Monday, June 18, 2018

The Predator Editor

It has become common now to blame John Campbell and his clique of writers for many of the long-standing evils affecting the genre of science fiction. But as the crazy years of the 1970s showed, Campbell has no monopoly on the ruin of the genre. He wasn't even the first to set American science fiction's course. And at least he paid his authors.

I had long known about pulp writers' valid complaints about Hugo Gernsback and his miserly approach to payments. But thanks to a tip from Deuce at The Swords of Robert E. Howard board, I learned the effect Gernsback's greed had on the writing in the genre.

Darrell Schweitzer's "Why Stanley G. Weinbaum Still Matters" (found in his The Threshold of Forever: Essays and Reviews) begins by describing a low point of quality in imaginative fiction already in place in the 1920s. The usual suspects earn their blame, including a rise in Realism as being the only real literature. Then:
"...things got worse when the first product actually marketed as science fiction was Hugo Gernsback's Amazing Stories, which began with the April 1926 issue. In orthodox fannish histories, this event is called 'the birth of science fiction.' The truth is a lot more complicated."
First, a little background.
"Gernsback was a strange combination of visionary, entrepreneur, incompetent, and crook. He was the first person to see some use for what he originally called "scientifiction" as educational pro-science propaganda, and he figured out how to market it. Unfortunately, he simply was not a literary person at all, and seems to have been completely insensitive to what we would today call 'literary value.' He also did not believe in paying his writers except, all too often, under threat of lawsuit. [...] How did Gernsback treat [H. P. Lovecraft]? He paid him, reluctantly, well after publication, a fifth of a cent a word, a rate so insulting that before long HPL and all his circle referred to Gernsback as 'Hugo the Rat.'"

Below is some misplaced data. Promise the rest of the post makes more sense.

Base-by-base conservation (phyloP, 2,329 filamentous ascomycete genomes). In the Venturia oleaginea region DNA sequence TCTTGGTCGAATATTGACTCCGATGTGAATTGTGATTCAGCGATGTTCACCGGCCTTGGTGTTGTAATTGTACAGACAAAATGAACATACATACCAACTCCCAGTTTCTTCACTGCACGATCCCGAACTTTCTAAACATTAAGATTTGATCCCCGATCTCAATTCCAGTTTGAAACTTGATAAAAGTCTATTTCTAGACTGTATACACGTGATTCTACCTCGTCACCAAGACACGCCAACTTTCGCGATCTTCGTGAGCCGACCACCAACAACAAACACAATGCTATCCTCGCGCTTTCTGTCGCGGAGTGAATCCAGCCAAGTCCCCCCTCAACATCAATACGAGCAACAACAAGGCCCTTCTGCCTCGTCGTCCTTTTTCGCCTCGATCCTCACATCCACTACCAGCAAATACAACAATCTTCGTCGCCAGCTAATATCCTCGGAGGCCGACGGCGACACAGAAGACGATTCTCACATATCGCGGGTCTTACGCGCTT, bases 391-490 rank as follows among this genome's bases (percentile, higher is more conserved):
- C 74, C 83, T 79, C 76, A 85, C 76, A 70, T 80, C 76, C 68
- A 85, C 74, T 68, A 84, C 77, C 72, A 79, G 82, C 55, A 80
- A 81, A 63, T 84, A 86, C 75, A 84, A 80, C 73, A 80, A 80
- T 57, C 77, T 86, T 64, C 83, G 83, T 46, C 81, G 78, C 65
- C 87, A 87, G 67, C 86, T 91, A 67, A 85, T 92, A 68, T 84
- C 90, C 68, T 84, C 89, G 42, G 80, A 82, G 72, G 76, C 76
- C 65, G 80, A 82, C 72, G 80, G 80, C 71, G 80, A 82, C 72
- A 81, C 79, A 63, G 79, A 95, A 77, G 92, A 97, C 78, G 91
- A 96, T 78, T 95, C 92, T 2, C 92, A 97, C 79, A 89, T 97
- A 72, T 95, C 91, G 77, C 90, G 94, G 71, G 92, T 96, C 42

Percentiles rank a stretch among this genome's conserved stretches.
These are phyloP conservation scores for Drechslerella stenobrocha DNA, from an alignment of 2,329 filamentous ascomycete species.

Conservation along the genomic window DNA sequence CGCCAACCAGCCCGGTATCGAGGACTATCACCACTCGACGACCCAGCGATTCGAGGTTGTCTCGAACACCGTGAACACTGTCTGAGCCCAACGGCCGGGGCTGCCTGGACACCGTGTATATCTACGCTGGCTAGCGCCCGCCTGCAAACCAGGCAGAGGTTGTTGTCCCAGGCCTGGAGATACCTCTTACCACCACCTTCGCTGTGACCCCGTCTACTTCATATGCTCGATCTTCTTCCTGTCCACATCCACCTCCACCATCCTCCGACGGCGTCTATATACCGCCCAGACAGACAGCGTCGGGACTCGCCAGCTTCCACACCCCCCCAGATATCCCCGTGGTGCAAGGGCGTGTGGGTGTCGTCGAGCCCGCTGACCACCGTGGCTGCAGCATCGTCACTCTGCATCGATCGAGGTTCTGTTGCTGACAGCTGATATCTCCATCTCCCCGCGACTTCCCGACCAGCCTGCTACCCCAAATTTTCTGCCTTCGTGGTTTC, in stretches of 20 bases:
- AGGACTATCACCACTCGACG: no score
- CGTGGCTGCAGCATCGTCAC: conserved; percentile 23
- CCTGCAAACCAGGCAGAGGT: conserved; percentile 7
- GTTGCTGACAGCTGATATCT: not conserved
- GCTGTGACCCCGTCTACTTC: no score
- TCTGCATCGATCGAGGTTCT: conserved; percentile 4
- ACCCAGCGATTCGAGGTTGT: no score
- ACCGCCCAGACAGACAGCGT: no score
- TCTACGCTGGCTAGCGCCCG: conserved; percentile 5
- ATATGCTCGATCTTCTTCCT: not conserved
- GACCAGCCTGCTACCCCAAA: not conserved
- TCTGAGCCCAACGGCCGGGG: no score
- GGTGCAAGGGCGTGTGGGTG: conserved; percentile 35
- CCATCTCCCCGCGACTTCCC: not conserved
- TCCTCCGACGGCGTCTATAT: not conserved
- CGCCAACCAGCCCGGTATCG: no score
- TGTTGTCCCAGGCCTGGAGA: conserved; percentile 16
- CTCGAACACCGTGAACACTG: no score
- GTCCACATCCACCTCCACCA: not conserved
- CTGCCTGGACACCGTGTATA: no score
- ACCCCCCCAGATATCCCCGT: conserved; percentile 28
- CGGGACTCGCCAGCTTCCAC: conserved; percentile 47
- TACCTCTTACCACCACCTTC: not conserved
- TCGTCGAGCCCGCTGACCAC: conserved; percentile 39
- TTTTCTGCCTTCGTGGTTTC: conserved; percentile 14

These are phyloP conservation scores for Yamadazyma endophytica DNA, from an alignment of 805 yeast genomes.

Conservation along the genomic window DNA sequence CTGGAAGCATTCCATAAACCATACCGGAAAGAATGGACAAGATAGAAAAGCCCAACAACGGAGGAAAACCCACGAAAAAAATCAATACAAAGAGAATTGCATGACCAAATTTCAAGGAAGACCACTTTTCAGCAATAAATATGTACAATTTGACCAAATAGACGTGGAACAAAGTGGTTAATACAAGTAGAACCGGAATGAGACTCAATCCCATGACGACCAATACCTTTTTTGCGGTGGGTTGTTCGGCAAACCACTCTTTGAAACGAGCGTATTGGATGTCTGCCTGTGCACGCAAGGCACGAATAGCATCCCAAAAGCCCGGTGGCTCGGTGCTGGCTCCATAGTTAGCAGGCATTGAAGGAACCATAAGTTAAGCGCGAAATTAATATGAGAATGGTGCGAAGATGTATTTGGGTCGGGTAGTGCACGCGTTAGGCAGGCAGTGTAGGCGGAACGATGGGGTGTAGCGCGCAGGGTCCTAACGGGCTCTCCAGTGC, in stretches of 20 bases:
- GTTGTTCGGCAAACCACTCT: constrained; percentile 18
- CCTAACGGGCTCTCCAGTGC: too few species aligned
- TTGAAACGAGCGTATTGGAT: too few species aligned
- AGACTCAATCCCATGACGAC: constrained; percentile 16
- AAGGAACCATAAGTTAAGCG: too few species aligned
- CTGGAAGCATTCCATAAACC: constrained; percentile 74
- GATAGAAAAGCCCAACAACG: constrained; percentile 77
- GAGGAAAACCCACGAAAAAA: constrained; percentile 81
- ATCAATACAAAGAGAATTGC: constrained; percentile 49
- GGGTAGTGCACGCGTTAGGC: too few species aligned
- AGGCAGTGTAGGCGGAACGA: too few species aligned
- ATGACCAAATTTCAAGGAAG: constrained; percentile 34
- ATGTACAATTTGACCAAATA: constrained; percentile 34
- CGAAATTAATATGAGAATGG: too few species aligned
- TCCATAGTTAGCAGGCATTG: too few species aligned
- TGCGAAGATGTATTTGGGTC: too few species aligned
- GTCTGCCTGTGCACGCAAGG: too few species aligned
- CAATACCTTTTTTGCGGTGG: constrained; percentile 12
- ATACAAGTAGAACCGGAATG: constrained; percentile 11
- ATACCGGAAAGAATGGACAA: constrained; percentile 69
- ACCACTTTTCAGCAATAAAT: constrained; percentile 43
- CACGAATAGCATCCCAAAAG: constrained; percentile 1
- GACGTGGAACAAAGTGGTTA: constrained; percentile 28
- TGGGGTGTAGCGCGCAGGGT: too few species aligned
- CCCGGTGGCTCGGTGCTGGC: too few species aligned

You can imagine the effect that this had on authors.
"Unsurprisingly, the real pros, the top science fiction writers of the day, such as Ray Cummings, Murrary Leinster, Ralph Milne Farley, and A. Merrit, may have been reprinted in Gernsback's various publications, but they did not write original stories for him. Who wanted a fifth of a cent on threat of lawsuit when Argosy paid one to two cents a word on acceptance, very reliably? This was the same Gernsback who reprinted many stories by H. G. Wells until he stiffed Wells once too often and lost him as a contributor. 
"The result was that the actual science fiction magazines, Amazing and Wonder Stories particularly, were a backwater in science fiction."
Not only did Gernsback thus form the science fiction ghetto of genre, the literary quality of the stories tanked.
"Most of the non-reprint content of the early Amazing was decidedly non-pulp. The writers did not have--or need--the routine storytelling skills required by, say, a western or adventure story magazine."
Here Schweitzer uses pulp as a synonym for professional.

When spoiled by the bounty of Weird Tales, it is easy to view Asimov's various stabs at pulp writing as the sort of chest-pounding self-promotion at the expense of the past that we've come to expect from science fiction. But after a decade of works like "The Electric Duel" preceding the Campbelline Revolution, perhaps there's a bit more truth in his claims.

Gernback's greed ghettoized science fiction away from mainstream adventure fiction, ran out the popular and talented writers, leaving only the amateurs who would write for little to nothing at all. And it's from these leavings that the first fans and conventions welled up. I can now understand the almost religious reverence given Astounding. Even before Campbell, the magazine paid more and demanded more from its writers, and served as a refuge for fans from the dreck. The problem is, Astounding was a ghetto within a ghetto, and no more the mainstream of science fiction as was Amazing.